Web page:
b) The Court vide its Order held that it would examine only a limited issue. I shall explain by setting out the background. As for the inclusion of the areas claimed by the Petitioner, the IPAB directed the AR to reconsider the inclusion of MP afresh by affording a reasonable opportunity to both the sides within 6 months from the date of receipt of the IPAB’s order.

The Petitioner argued that the choice of areas by APEDA is ipso facto unscientific. Basically, the Petitioner tried to argue that the practice of choosing states in toto rather than specific areas is unscientific.

It is pertinent to note that the Petitioner didn’t assail the AR’s order which directed APEDA to file an amended application by including “the uncovered area” (which includes MP) within 60 days of the Order. More importantly, the Petitioner did not challenge the areas already included in APEDA’s application.

In this regard, the Court decided to take up only a limited issue for consideration i.e whether the submissions made by the Petitioner can be examined in light of the following facts: a) it never assailed the AR’s order and a) it never challenged the areas included in APEDA’s application.

c) The Court did not grant any stay order as such. Instead the Court passed the following orders in the application for interim stay (Miscellaneous petition) : “It is directed that till the decision is taken in the writ petition, no precipitative acton will be taken by the second respondent in respect of the produce from the State of Madhya Pradesh qua the existing areas where such rice is alleged to have been grown.”

d) “Precipitative action” is not legally defined. I consulted several lawyers in this regard. I have arrived at the following conclusions: APEDA shall not interfere with Basmati production in MP pending decision in the Writ Petition. As I see it, in the light of the Order, APEDA doesn’t enjoy the freedom to interfere with the existing arrangement in MP vis-à-vis production of Basmati which it would have enjoyed had the Order not been passed. It is not a stay order as such. Accordingly, AR will hear the GI Application afresh within 6 months from the date of receipt of the IPAB’s order to look at MP’s claim of inclusion.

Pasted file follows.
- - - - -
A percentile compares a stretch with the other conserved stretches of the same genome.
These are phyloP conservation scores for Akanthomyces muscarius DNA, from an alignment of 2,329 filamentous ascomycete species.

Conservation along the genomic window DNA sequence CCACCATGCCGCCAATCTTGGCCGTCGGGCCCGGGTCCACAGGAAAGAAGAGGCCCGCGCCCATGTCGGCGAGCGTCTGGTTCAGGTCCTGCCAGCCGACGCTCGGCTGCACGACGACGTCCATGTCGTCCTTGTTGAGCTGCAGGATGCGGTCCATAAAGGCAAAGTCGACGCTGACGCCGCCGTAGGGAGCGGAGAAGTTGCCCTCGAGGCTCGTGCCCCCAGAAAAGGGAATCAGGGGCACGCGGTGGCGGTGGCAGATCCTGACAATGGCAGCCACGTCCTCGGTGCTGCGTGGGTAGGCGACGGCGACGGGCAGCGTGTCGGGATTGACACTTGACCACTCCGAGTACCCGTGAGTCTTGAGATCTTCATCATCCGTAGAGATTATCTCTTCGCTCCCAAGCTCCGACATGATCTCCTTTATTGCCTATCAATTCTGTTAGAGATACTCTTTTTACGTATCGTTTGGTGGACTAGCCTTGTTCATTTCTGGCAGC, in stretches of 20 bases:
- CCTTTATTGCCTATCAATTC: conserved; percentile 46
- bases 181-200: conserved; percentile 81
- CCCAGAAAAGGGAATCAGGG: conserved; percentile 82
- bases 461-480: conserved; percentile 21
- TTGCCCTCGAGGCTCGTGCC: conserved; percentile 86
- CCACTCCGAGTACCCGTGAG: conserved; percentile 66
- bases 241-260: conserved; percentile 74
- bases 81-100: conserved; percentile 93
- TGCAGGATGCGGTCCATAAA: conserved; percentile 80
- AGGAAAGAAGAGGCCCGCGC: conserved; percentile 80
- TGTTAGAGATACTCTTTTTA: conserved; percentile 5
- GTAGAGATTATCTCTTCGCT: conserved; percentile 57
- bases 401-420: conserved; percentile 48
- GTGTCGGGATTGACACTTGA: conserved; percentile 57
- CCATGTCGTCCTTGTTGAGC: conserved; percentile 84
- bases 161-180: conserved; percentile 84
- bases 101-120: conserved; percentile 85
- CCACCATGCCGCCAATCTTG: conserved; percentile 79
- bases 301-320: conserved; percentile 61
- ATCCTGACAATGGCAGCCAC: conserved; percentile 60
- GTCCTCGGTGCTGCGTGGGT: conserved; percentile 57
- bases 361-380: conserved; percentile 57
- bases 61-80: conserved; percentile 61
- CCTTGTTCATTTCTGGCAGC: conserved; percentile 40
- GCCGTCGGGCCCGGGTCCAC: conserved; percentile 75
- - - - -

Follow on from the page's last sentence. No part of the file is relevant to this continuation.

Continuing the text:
e) Considering the above, I am of the view that the Madras HC has awarded a limited relief to the Petitioner. It is, however, too early to give a conclusive opinion on the matter.

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Mathews P. George

Mathews P. George

Mathews is a graduate of National University of Juridical Sciences, Kolkata. His interest in intellectual property was kindled when he bagged the second position in his very second year in the prestigious Nani Palkhiwala Essay Competition on Intellectual Property. Winner of almost a dozen essay competitions in his law school days, he was involved in various research and policy initiatives relating to intellectual property. His stint as a student of Prof. Shamnad Basheer further accentuated his interest in intellectual property.

One comment.

  1. AvatarVikas

    The Petitioner argued that the choice of areas by APEDA is ipso facto unscientific. Basically, the Petitioner tried to argue that the practice of choosing states in toto rather than specific areas is unscientific.